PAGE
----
Turkey in the age of current account reversals
We appear to be living in an age of current account reversals. Just have a look at the graph below, taken from a TEPAV study. If you take both the current account surplus and deficit countries, i.e., top 10 from each side, there is a convergence in the past decade. That makes it a period of current account reversal – meaning less macro imbalance in the World. Analysis shows the growth impact of the current account surplus reversals is more benign than that of current account deficit reversals. Turkey has always been, and still is, a current account deficit country. There are countries that took measures to lower macro imbalances and those that did not. Turkey belongs to the second group.
Current account reversals in the highest 10 surplus and highest 10 deficit countries (as % of GDP)
Source: IMF WEO (October 2013)
The Turkish Lira is now around 2.18, testing deeper waters. Wonder why the lira is still under pressure? Just look at the graph. There is less imbalance in the world now. The U.S. current account deficit has declined from 4.8% in 2007-2008, to 2.7% in 2012-2013. China’s current account surplus has also declined from 9.7% to 2.7% in the same time period. So is there less imbalance in the world? Yes, but not in the case of Turkey. The Turkish current account deficit has widened from 5.7% to 6.7%. If you take a longer period, it has increased from 5.4% in 2005-2008, to 7.4% in 2010-2013. In a period of less global macroeconomic imbalances, Turkey has chosen to become more unbalanced. That is not good when the time comes for the tide to go, and it is going with the relative returns rising in the U.S. Bad omen for Turkey.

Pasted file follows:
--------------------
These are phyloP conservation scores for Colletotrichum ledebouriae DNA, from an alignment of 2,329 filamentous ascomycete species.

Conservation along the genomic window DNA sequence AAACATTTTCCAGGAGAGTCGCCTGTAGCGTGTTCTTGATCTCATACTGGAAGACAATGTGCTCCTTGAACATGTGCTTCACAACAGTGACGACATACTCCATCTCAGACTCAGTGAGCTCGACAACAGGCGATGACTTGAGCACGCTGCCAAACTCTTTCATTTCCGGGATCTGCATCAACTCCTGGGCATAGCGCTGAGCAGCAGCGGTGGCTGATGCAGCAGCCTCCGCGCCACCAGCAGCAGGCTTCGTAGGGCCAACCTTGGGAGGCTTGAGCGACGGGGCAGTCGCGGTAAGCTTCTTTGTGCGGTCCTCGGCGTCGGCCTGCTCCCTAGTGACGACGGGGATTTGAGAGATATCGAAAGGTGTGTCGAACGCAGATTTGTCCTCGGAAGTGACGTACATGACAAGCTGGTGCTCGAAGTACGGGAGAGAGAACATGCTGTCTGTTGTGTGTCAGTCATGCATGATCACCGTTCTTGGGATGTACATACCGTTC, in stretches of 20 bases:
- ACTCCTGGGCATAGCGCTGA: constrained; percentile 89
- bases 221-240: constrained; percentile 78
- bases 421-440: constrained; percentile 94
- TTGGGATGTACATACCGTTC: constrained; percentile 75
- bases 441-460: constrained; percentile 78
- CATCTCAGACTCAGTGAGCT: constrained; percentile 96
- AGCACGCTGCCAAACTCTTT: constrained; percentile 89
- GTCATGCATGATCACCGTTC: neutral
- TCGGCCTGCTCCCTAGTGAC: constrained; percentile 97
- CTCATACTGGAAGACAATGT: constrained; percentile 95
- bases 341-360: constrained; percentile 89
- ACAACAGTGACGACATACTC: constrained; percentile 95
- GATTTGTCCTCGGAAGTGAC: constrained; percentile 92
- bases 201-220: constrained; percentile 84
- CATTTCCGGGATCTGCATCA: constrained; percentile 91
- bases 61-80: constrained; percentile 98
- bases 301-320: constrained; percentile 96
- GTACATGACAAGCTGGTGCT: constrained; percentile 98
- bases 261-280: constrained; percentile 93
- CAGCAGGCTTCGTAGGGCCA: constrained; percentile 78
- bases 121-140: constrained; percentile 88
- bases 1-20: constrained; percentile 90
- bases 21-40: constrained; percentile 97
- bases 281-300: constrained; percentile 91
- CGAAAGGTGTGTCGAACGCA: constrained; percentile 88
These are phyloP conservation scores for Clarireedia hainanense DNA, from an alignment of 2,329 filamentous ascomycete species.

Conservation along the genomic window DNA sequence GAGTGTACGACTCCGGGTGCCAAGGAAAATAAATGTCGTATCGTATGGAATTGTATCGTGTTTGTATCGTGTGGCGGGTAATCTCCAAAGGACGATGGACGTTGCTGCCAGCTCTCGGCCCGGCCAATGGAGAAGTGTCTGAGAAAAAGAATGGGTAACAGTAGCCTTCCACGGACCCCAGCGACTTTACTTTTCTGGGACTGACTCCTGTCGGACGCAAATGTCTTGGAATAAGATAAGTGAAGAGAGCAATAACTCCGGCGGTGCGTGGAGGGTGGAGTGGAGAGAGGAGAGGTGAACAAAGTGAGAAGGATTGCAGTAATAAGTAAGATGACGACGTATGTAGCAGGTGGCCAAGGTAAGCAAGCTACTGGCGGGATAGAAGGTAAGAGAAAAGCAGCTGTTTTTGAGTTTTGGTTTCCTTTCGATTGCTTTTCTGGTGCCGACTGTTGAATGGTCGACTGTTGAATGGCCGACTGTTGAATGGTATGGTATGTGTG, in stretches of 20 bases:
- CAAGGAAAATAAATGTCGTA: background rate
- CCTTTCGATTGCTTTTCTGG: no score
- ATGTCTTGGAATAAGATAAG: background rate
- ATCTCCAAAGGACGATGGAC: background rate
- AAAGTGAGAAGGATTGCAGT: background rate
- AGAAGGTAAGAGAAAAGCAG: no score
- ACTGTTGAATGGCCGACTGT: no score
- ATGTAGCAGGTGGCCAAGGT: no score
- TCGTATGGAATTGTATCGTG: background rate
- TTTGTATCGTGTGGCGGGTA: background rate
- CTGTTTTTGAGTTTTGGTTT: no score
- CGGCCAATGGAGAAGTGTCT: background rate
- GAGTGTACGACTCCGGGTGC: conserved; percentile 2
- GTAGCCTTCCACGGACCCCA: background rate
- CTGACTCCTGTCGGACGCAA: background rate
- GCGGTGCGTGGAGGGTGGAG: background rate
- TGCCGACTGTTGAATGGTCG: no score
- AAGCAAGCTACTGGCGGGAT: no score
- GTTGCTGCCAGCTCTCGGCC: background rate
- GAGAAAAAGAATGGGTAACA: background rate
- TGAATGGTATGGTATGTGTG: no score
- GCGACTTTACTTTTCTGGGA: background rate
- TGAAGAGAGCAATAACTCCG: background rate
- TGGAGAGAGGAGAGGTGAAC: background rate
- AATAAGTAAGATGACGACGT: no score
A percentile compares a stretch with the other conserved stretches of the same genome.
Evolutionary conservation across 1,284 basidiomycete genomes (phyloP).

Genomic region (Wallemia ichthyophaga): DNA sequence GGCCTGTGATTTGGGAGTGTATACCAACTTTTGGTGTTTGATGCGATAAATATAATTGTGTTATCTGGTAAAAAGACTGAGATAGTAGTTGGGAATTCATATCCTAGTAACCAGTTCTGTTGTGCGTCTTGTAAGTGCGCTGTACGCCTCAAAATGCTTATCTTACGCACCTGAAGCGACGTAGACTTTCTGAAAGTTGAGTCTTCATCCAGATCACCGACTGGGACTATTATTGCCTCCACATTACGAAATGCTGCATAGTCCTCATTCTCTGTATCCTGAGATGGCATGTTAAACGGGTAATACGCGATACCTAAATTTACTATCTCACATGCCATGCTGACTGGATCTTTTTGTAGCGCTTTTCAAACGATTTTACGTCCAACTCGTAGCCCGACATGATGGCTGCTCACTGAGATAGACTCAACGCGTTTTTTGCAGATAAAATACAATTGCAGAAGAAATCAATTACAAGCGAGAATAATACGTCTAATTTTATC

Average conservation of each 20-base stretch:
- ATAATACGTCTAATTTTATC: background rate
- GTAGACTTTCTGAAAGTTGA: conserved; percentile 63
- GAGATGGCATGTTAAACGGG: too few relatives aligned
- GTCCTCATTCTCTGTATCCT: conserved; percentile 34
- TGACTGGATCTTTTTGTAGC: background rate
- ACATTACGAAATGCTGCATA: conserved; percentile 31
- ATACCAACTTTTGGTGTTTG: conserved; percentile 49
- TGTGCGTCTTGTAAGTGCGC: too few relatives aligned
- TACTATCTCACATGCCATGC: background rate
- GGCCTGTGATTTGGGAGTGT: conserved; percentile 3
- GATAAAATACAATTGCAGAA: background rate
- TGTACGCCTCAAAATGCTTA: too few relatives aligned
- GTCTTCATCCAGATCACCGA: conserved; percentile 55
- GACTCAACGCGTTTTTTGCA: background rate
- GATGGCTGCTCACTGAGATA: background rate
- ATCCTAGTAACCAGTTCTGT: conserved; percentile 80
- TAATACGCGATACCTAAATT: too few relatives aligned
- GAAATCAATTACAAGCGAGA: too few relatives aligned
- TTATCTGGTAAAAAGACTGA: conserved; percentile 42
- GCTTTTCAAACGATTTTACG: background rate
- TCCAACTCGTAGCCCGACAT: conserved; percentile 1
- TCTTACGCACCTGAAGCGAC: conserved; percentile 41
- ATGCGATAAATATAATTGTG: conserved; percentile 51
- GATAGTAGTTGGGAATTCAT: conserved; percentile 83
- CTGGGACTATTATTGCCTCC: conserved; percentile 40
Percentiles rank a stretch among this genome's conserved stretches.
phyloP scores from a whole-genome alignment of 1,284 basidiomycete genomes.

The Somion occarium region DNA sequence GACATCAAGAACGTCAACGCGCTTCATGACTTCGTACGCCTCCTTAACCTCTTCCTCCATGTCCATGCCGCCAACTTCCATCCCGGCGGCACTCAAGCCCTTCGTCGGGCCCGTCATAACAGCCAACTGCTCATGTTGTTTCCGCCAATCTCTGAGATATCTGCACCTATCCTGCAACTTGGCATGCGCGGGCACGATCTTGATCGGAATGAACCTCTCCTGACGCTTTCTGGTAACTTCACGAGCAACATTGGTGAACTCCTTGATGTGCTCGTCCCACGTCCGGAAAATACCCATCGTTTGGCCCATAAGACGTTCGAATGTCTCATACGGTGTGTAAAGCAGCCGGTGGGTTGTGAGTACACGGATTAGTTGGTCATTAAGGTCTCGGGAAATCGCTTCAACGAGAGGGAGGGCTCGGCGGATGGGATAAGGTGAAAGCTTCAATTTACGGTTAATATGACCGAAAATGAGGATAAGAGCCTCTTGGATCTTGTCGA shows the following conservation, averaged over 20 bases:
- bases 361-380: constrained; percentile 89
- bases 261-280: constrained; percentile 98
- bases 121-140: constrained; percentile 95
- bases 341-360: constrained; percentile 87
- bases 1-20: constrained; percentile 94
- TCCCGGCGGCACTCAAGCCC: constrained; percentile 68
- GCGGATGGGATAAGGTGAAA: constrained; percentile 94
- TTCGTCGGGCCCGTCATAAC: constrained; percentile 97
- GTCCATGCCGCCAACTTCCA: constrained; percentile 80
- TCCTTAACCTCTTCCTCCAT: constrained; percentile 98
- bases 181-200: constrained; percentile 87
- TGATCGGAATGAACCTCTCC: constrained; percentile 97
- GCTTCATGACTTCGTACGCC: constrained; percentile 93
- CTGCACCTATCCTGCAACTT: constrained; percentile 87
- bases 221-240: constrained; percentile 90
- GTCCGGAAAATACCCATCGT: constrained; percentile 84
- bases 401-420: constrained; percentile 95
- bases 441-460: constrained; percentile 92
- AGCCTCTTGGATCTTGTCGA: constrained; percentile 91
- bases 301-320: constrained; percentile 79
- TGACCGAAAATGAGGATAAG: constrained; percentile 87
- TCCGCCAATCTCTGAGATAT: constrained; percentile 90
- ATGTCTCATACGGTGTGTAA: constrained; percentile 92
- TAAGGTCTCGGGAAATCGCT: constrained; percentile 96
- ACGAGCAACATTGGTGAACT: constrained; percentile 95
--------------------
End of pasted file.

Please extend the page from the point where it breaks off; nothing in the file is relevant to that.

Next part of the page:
The current account deficit is a structural characteristic of the Turkish economy. It is very hard to change. It was with us in the 1950s, and it remains with us today. When it comes to the current account imbalance in Turkey: Ask not what to do to eliminate the current account deficit of the country, ask what is needed to manage the imbalance. That is what we need; a better macro management team that is aware of the changing tides around the globe. Wonder why Turkey is one of the first to implement financial liberalization reforms? It was trying to manage the current account deficit in a time of changing tides. That was at the end of the Cold War. Government-to-government funding in hard currency was on the decline, as private markets became the primary tool of channeling international fund flows. During the Cold War, Turkey received funding because of its location – an ally located closely to the Soviet Union, after all, could not be lost. When that changed, Turkey focused on designing private channels for fund inflows. It created new markets, new instruments and new privatization programs.
It seems that we have missed the change of the tide this time. We need to strengthen the macro management team in Ankara, if you ask me. Turgut Bey was far better in handling such major changes.